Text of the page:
Erich Lessing/Art Resource, NY

Rays of light are another symbol commonly used by artists to show the divine impregnation of Mary. In this late-12th-century enamel altar by Nicholas of Verdun, Gabriel shoots rays of light into Mary’s eyes, almost as though he is casting a spell over her. As in previous examples, the impregnating Word is also indicated by the open Bible and the scroll unfurling toward Mary with the initial Ave Maria of the angel’s salutation.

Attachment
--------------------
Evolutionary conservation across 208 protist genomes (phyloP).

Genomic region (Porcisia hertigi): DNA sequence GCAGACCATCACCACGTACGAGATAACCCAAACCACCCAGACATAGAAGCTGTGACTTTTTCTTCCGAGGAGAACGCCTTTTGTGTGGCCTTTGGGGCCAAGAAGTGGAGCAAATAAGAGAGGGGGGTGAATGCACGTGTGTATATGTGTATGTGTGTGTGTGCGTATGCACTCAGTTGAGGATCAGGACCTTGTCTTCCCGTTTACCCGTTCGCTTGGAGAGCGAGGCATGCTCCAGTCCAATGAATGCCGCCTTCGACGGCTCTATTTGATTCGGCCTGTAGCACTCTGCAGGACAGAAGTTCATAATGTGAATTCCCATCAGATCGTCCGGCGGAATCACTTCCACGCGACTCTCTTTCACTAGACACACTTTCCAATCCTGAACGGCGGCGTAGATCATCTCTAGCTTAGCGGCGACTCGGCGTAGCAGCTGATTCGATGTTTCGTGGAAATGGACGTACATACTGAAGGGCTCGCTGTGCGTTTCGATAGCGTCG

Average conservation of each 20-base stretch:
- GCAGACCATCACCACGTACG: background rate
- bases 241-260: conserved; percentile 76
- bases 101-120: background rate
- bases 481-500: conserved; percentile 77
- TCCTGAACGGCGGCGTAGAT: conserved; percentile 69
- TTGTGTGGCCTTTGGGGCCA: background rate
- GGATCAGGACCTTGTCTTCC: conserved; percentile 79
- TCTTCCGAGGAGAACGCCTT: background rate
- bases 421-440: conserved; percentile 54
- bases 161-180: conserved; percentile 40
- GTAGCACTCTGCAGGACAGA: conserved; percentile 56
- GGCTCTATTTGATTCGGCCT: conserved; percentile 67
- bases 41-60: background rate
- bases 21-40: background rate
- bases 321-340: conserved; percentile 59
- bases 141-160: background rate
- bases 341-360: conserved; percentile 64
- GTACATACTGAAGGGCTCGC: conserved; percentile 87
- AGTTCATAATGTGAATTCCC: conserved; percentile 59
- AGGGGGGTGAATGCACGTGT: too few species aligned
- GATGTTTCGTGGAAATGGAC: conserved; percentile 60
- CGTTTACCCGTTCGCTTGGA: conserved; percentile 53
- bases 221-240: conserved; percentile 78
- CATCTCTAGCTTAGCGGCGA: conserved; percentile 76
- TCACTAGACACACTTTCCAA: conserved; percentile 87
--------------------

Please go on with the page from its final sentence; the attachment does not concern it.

The angelic salutation in Luke 1:28 opens the most famous prayer to the mother of God in the Catholic Church—the “Hail Mary” or Ave Maria. Widely used in the West by the 12th century (with variants attested in the East as early as the ninth century), the devotion originally combined Gabriel’s greeting in Luke 1:28 with Elizabeth’s greeting of Mary in Luke 1:42. Together, they read: “Hail Mary, full of grace, the Lord is with thee: Blessed art thou among women, and blessed is the fruit of thy womb, Jesus.” In the 14th and 15th centuries, it was common to add a clause at the end petitioning Mary’s help on behalf of sinners. By the 16th century, the prayer had assumed the form familiar today, which concludes with the words: “Holy Mary, Mother of God, pray for us sinners now and at the hour of our death.”